By Glenda Price: CNJ columnist
When our two daughters were in 4-H they bought a few good ewes, mostly Suffolks and Hampshires, planning to raise their own show lambs. They needed a good ram, of course, and some folks down the road had a high-powered Suffolk.
He was big and long and had muscles in all the right places, especially his rear end. His head wasn’t too great, though. He had a Roman nose that looked like it had been broken in several places. We noticed it, of course, but didn’t think too much about it.
We are among those 4-H leaders and parents who believe in the kids doing everything themselves, so we turned the ram out with the ewes, helped the girls decide how much of what kind of feed he and the ewes should have and went on about our own business.
A couple of weeks later I happened to be outside at chore time and heard one daughter scream. I ran out to the pasture in time to see her picking herself up off the ground near the feed trough, crying. The ram was backing up, pawing the ground.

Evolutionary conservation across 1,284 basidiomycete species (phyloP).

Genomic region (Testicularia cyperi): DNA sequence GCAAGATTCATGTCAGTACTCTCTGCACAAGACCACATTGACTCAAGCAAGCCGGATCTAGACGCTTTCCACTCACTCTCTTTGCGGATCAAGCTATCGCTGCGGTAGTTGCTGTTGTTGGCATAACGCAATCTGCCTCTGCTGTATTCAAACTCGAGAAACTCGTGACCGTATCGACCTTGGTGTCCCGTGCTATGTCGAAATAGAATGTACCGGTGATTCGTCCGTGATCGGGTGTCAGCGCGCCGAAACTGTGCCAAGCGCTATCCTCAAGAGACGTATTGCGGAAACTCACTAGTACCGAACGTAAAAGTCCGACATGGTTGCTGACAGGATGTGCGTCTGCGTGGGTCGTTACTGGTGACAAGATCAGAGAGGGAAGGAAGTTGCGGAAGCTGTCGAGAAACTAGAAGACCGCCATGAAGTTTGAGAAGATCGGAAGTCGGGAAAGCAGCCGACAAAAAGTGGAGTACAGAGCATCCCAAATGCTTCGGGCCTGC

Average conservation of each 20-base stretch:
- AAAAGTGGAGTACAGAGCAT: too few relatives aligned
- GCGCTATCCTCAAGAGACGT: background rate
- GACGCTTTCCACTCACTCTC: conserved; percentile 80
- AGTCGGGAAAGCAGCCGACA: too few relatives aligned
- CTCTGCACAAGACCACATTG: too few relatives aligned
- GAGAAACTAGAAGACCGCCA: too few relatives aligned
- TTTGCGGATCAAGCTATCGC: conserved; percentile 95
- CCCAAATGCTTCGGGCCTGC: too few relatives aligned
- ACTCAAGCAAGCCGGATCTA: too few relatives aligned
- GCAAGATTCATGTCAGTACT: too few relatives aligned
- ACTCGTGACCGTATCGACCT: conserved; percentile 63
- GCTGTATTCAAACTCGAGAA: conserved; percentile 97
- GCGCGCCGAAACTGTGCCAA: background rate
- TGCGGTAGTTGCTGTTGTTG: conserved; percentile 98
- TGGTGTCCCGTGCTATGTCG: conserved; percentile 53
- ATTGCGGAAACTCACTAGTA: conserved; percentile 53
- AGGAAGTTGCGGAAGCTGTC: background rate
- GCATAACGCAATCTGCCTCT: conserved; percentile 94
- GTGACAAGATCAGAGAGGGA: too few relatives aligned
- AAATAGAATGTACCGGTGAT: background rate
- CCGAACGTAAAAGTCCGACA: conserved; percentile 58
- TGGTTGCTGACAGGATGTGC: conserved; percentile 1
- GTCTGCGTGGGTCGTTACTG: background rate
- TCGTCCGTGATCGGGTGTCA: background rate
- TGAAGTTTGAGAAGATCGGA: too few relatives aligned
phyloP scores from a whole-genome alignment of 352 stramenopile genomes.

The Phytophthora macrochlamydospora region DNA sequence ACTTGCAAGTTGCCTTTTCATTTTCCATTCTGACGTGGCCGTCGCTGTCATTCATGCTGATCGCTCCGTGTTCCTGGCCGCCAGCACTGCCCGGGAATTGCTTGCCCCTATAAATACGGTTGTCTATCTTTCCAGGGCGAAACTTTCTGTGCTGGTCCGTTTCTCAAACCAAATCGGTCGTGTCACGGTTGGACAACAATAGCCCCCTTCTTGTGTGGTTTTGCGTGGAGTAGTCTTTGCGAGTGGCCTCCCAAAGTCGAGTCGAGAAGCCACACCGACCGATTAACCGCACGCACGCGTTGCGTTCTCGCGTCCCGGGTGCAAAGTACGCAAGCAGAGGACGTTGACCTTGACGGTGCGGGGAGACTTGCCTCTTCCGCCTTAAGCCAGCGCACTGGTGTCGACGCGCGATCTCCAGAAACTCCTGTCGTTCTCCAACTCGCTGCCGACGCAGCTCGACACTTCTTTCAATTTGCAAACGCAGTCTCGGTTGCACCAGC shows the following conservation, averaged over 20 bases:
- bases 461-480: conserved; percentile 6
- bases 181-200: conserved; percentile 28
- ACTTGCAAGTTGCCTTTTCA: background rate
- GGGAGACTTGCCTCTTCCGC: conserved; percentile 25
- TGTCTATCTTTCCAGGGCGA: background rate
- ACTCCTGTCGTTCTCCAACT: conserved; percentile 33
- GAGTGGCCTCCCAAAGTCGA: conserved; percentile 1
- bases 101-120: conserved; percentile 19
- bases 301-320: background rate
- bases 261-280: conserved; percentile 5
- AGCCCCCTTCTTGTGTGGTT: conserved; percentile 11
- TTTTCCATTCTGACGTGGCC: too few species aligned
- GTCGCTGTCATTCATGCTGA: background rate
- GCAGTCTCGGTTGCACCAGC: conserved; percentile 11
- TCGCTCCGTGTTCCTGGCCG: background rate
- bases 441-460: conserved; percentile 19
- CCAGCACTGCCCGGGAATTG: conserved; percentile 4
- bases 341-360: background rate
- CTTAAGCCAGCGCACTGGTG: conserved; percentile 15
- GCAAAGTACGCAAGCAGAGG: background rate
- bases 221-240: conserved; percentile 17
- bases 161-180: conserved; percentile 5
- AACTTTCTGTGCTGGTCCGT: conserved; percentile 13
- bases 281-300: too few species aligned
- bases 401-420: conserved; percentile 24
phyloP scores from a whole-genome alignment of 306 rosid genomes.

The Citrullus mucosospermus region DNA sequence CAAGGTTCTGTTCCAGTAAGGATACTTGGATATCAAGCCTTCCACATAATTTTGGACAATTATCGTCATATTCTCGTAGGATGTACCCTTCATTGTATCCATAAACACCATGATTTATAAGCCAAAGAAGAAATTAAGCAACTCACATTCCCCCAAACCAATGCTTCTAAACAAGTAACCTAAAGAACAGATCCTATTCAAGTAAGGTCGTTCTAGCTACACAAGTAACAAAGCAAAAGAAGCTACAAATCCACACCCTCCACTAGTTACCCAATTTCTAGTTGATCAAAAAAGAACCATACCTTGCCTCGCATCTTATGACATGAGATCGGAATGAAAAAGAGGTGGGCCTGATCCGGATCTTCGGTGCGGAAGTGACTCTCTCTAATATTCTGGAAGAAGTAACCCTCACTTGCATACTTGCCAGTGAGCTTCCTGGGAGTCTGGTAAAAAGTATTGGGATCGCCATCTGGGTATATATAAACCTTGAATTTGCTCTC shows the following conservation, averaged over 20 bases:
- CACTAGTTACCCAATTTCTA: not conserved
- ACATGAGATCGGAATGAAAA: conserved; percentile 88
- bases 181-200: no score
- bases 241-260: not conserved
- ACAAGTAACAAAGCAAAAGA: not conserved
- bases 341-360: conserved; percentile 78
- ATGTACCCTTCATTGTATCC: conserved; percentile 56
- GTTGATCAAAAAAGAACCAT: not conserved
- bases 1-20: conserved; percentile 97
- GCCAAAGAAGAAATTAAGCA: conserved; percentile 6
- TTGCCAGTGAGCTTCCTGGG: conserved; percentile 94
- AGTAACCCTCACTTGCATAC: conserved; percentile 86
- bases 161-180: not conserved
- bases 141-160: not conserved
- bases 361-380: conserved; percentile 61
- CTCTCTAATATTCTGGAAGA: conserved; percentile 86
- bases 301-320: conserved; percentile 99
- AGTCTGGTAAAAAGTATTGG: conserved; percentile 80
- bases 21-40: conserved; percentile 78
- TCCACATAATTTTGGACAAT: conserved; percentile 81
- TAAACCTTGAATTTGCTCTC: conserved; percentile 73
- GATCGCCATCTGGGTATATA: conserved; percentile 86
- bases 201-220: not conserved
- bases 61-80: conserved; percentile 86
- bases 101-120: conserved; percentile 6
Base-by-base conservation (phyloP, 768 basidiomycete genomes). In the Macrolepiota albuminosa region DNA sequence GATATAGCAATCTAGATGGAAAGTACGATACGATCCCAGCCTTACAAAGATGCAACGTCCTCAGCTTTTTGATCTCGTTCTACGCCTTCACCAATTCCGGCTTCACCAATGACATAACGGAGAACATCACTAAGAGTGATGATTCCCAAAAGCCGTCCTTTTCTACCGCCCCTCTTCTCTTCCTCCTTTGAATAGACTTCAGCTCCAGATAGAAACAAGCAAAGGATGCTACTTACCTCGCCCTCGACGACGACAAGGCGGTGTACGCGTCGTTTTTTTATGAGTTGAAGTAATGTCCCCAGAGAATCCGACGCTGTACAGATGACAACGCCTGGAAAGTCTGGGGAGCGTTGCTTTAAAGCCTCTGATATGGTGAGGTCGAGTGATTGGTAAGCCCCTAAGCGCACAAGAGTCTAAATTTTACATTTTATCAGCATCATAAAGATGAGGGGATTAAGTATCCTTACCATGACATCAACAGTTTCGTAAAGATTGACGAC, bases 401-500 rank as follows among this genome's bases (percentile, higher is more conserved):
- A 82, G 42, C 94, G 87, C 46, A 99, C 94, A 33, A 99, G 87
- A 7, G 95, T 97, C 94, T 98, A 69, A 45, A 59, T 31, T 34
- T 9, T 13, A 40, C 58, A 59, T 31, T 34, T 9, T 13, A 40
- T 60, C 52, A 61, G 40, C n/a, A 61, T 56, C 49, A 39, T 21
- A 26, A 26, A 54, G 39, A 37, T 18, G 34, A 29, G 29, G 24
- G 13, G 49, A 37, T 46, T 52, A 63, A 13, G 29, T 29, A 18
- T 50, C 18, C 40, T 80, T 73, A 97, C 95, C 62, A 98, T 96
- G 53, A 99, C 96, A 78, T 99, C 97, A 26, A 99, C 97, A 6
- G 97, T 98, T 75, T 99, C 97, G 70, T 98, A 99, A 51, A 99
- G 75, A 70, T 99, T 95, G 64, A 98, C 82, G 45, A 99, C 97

As I watched, he lowered his head and charged, knocking her flat again. I yelled at him (which he totally ignored) while I flung the gate open, grabbed my 10-year old and drug her out of there. Meanwhile, he backed up and got ready for another charge.
While I was checking out the damage my husband showed up. After we determined nothing was broken and explained the situation he glared at that ram, drew himself up to his full 6 feet 5 inches and declared, “I’ll teach that old booger a lesson.”
I held our daughter, who was still crying, and we watched while Dad stomped into the pasture and yelled at the ram, “Come on, you reprobate. Charge somebody your own size.”
The ram obliged.
Later, Dad said his plan was to kick the ram in the head when he got close. Dad, fists clenched, waited for the charge. Our daughter watched through her tears. I held my breath. Dad raised one boot to meet the ram’s head, ready to give him a kick in the face he’d never forget.
He kicked him, all right, but the ram slammed into his other leg. Dad turned a complete cartwheel in the air, long arms and legs flying, and landed with a thud. It was spectacular. The ram, meanwhile, kept on going awhile before turning around, backing up, pawing the ground and taking aim again.
Next time Dad was better prepared, and he eventually won the battle, but watching her father’s dramatic wreck made our daughter forget about her own trauma. She actually laughed while tears continued to spill down her face.
We all learned something that day: Animals with damaged noses didn’t get them by being nice and gentle.
Come to think of it, that probably applies to people as well.